Potentiometer(variable resistor/rheostat). The potentiometer is a resistor where the resistance can be changed by the operator. The potentiometer is manufactured in different shapes and values.
Most potentiometers are set by turning a shaft, a screw or a slider. You can get potentiometers where the resistance changes in a linear fashion. Others may have a logarithmic resistance change. Though potentiometers may vary in shape, the basics are the same; A resistive track with connectors in each end, the third connector is a slide that can be moved to set the resistance.

The cheapest type to make is the carbon track potentiometer. The track is made of carbon on a substrate of phenol paper. This type has a poor linearity, a poor resolution and a short lifetime. It is not suited for high effects but are easy and cheap to manufacture.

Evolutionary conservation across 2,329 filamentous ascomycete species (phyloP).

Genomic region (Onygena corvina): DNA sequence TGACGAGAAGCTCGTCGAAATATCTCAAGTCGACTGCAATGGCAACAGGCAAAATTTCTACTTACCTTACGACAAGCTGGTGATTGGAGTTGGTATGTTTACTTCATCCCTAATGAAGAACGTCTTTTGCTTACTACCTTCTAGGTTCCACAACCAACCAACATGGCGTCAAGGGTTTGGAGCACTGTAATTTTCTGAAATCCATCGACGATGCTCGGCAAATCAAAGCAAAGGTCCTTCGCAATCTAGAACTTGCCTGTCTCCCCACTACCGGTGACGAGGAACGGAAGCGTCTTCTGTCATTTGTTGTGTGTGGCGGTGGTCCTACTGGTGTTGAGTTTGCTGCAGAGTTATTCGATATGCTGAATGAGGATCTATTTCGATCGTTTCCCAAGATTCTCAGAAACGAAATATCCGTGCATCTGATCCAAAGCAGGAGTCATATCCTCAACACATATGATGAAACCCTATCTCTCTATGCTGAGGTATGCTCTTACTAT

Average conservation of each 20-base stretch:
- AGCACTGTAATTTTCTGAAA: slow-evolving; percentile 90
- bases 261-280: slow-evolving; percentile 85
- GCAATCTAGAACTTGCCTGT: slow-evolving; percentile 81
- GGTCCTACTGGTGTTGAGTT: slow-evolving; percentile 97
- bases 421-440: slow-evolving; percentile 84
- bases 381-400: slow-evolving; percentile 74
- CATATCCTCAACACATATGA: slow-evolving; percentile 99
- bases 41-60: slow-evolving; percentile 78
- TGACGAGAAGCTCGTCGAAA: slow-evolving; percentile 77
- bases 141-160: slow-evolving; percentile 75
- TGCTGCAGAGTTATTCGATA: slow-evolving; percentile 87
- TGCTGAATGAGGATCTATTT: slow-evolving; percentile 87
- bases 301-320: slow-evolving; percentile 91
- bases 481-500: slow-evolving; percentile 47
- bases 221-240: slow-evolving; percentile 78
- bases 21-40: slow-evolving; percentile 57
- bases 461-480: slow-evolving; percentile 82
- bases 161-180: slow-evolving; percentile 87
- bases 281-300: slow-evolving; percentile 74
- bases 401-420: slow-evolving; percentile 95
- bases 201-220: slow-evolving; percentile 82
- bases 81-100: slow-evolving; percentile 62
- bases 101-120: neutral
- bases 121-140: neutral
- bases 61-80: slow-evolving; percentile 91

A variation on the carbon track is the conductive polymer track. Here the track is made from fine-granulated carbon mixed with a polymer. The conductive polymer track has a long life and a high resolution but has a low effect tolerance. It also has a poor temperature stability.

Cerement track: this type has a good effect tolerance, high resolution, good temperature stability, and a long lifetime. The track is made from a mix of metal and ceramics, and printed on a ceramic surface.

Wire wound track. Here the track is made from a wire that is wound round a cor of ceramic or a fibre glass. This type of potentiometer is used for high effects, and has a good temperature stability. It has poor resolution, but by coating the track surface with a conductive polymer it can be increased.

The electronic symbol: